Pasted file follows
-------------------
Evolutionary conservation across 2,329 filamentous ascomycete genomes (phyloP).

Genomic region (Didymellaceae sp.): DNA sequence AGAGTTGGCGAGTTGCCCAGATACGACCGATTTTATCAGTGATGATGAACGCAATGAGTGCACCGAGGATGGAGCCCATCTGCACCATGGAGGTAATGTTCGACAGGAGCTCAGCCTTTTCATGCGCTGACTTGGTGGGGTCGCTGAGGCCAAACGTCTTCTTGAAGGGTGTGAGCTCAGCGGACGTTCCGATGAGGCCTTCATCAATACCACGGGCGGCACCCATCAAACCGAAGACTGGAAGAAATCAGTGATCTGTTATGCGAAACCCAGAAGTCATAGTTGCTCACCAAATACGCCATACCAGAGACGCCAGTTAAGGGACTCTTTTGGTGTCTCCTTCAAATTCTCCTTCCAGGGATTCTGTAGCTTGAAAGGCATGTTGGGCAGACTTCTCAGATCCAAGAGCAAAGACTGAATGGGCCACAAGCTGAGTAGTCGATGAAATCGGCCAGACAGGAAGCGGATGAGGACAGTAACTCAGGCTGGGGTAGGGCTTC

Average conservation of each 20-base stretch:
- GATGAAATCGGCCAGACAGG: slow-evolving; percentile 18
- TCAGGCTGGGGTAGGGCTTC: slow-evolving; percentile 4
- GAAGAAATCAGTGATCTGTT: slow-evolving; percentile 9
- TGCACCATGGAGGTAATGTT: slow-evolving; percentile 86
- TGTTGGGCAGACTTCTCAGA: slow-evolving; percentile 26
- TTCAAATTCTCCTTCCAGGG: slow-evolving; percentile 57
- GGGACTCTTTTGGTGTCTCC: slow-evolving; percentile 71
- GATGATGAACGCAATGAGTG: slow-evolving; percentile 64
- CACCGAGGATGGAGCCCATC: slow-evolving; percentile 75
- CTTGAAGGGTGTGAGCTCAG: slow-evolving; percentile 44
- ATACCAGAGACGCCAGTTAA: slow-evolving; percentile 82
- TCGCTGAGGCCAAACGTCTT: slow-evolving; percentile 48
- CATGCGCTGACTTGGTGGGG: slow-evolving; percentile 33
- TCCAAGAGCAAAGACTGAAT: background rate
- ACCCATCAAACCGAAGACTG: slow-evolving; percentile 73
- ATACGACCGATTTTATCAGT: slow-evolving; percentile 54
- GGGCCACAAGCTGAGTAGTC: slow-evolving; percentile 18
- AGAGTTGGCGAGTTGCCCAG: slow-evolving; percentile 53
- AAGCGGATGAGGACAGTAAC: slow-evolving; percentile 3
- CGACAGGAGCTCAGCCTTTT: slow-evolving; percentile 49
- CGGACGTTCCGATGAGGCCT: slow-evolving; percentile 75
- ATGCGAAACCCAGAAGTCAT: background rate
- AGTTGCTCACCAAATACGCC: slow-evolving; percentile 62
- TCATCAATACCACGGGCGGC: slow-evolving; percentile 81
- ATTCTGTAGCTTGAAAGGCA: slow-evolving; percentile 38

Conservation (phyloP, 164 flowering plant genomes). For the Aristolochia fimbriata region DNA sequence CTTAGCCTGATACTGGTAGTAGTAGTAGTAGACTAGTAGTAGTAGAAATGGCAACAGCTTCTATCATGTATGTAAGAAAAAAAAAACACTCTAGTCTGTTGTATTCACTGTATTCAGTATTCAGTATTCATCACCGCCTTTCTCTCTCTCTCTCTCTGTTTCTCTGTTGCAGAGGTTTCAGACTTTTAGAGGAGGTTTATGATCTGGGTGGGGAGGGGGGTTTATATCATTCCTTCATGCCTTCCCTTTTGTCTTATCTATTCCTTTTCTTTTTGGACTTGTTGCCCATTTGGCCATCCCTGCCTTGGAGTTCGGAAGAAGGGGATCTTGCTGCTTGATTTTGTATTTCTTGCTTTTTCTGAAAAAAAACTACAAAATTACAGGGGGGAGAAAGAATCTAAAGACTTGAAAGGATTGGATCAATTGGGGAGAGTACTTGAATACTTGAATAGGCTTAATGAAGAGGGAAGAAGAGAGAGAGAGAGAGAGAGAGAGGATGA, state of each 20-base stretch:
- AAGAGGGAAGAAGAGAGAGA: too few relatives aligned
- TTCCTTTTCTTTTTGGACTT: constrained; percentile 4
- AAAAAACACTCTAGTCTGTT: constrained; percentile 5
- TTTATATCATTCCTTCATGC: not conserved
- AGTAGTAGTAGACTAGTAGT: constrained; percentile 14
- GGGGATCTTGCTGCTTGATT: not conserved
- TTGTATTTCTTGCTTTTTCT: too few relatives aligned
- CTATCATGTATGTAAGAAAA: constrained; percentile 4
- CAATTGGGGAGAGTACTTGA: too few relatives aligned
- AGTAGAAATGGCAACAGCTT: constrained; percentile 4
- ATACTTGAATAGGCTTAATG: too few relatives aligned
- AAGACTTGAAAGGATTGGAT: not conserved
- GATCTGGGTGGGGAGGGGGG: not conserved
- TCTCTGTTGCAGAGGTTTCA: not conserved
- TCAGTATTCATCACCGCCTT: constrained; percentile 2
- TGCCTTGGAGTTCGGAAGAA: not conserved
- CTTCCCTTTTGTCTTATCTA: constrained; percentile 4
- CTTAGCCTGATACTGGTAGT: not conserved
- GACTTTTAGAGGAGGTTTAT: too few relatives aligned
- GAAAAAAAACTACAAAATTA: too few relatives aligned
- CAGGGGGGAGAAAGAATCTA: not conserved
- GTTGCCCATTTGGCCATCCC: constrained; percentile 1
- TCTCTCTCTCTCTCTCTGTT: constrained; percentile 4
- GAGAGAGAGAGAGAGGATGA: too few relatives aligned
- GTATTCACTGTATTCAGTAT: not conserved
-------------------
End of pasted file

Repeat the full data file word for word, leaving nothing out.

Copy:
Evolutionary conservation across 2,329 filamentous ascomycete genomes (phyloP).

Genomic region (Didymellaceae sp.): DNA sequence AGAGTTGGCGAGTTGCCCAGATACGACCGATTTTATCAGTGATGATGAACGCAATGAGTGCACCGAGGATGGAGCCCATCTGCACCATGGAGGTAATGTTCGACAGGAGCTCAGCCTTTTCATGCGCTGACTTGGTGGGGTCGCTGAGGCCAAACGTCTTCTTGAAGGGTGTGAGCTCAGCGGACGTTCCGATGAGGCCTTCATCAATACCACGGGCGGCACCCATCAAACCGAAGACTGGAAGAAATCAGTGATCTGTTATGCGAAACCCAGAAGTCATAGTTGCTCACCAAATACGCCATACCAGAGACGCCAGTTAAGGGACTCTTTTGGTGTCTCCTTCAAATTCTCCTTCCAGGGATTCTGTAGCTTGAAAGGCATGTTGGGCAGACTTCTCAGATCCAAGAGCAAAGACTGAATGGGCCACAAGCTGAGTAGTCGATGAAATCGGCCAGACAGGAAGCGGATGAGGACAGTAACTCAGGCTGGGGTAGGGCTTC

Average conservation of each 20-base stretch:
- GATGAAATCGGCCAGACAGG: slow-evolving; percentile 18
- TCAGGCTGGGGTAGGGCTTC: slow-evolving; percentile 4
- GAAGAAATCAGTGATCTGTT: slow-evolving; percentile 9
- TGCACCATGGAGGTAATGTT: slow-evolving; percentile 86
- TGTTGGGCAGACTTCTCAGA: slow-evolving; percentile 26
- TTCAAATTCTCCTTCCAGGG: slow-evolving; percentile 57
- GGGACTCTTTTGGTGTCTCC: slow-evolving; percentile 71
- GATGATGAACGCAATGAGTG: slow-evolving; percentile 64
- CACCGAGGATGGAGCCCATC: slow-evolving; percentile 75
- CTTGAAGGGTGTGAGCTCAG: slow-evolving; percentile 44
- ATACCAGAGACGCCAGTTAA: slow-evolving; percentile 82
- TCGCTGAGGCCAAACGTCTT: slow-evolving; percentile 48
- CATGCGCTGACTTGGTGGGG: slow-evolving; percentile 33
- TCCAAGAGCAAAGACTGAAT: background rate
- ACCCATCAAACCGAAGACTG: slow-evolving; percentile 73
- ATACGACCGATTTTATCAGT: slow-evolving; percentile 54
- GGGCCACAAGCTGAGTAGTC: slow-evolving; percentile 18
- AGAGTTGGCGAGTTGCCCAG: slow-evolving; percentile 53
- AAGCGGATGAGGACAGTAAC: slow-evolving; percentile 3
- CGACAGGAGCTCAGCCTTTT: slow-evolving; percentile 49
- CGGACGTTCCGATGAGGCCT: slow-evolving; percentile 75
- ATGCGAAACCCAGAAGTCAT: background rate
- AGTTGCTCACCAAATACGCC: slow-evolving; percentile 62
- TCATCAATACCACGGGCGGC: slow-evolving; percentile 81
- ATTCTGTAGCTTGAAAGGCA: slow-evolving; percentile 38

Conservation (phyloP, 164 flowering plant genomes). For the Aristolochia fimbriata region DNA sequence CTTAGCCTGATACTGGTAGTAGTAGTAGTAGACTAGTAGTAGTAGAAATGGCAACAGCTTCTATCATGTATGTAAGAAAAAAAAAACACTCTAGTCTGTTGTATTCACTGTATTCAGTATTCAGTATTCATCACCGCCTTTCTCTCTCTCTCTCTCTGTTTCTCTGTTGCAGAGGTTTCAGACTTTTAGAGGAGGTTTATGATCTGGGTGGGGAGGGGGGTTTATATCATTCCTTCATGCCTTCCCTTTTGTCTTATCTATTCCTTTTCTTTTTGGACTTGTTGCCCATTTGGCCATCCCTGCCTTGGAGTTCGGAAGAAGGGGATCTTGCTGCTTGATTTTGTATTTCTTGCTTTTTCTGAAAAAAAACTACAAAATTACAGGGGGGAGAAAGAATCTAAAGACTTGAAAGGATTGGATCAATTGGGGAGAGTACTTGAATACTTGAATAGGCTTAATGAAGAGGGAAGAAGAGAGAGAGAGAGAGAGAGAGAGGATGA, state of each 20-base stretch:
- AAGAGGGAAGAAGAGAGAGA: too few relatives aligned
- TTCCTTTTCTTTTTGGACTT: constrained; percentile 4
- AAAAAACACTCTAGTCTGTT: constrained; percentile 5
- TTTATATCATTCCTTCATGC: not conserved
- AGTAGTAGTAGACTAGTAGT: constrained; percentile 14
- GGGGATCTTGCTGCTTGATT: not conserved
- TTGTATTTCTTGCTTTTTCT: too few relatives aligned
- CTATCATGTATGTAAGAAAA: constrained; percentile 4
- CAATTGGGGAGAGTACTTGA: too few relatives aligned
- AGTAGAAATGGCAACAGCTT: constrained; percentile 4
- ATACTTGAATAGGCTTAATG: too few relatives aligned
- AAGACTTGAAAGGATTGGAT: not conserved
- GATCTGGGTGGGGAGGGGGG: not conserved
- TCTCTGTTGCAGAGGTTTCA: not conserved
- TCAGTATTCATCACCGCCTT: constrained; percentile 2
- TGCCTTGGAGTTCGGAAGAA: not conserved
- CTTCCCTTTTGTCTTATCTA: constrained; percentile 4
- CTTAGCCTGATACTGGTAGT: not conserved
- GACTTTTAGAGGAGGTTTAT: too few relatives aligned
- GAAAAAAAACTACAAAATTA: too few relatives aligned
- CAGGGGGGAGAAAGAATCTA: not conserved
- GTTGCCCATTTGGCCATCCC: constrained; percentile 1
- TCTCTCTCTCTCTCTCTGTT: constrained; percentile 4
- GAGAGAGAGAGAGAGGATGA: too few relatives aligned
- GTATTCACTGTATTCAGTAT: not conserved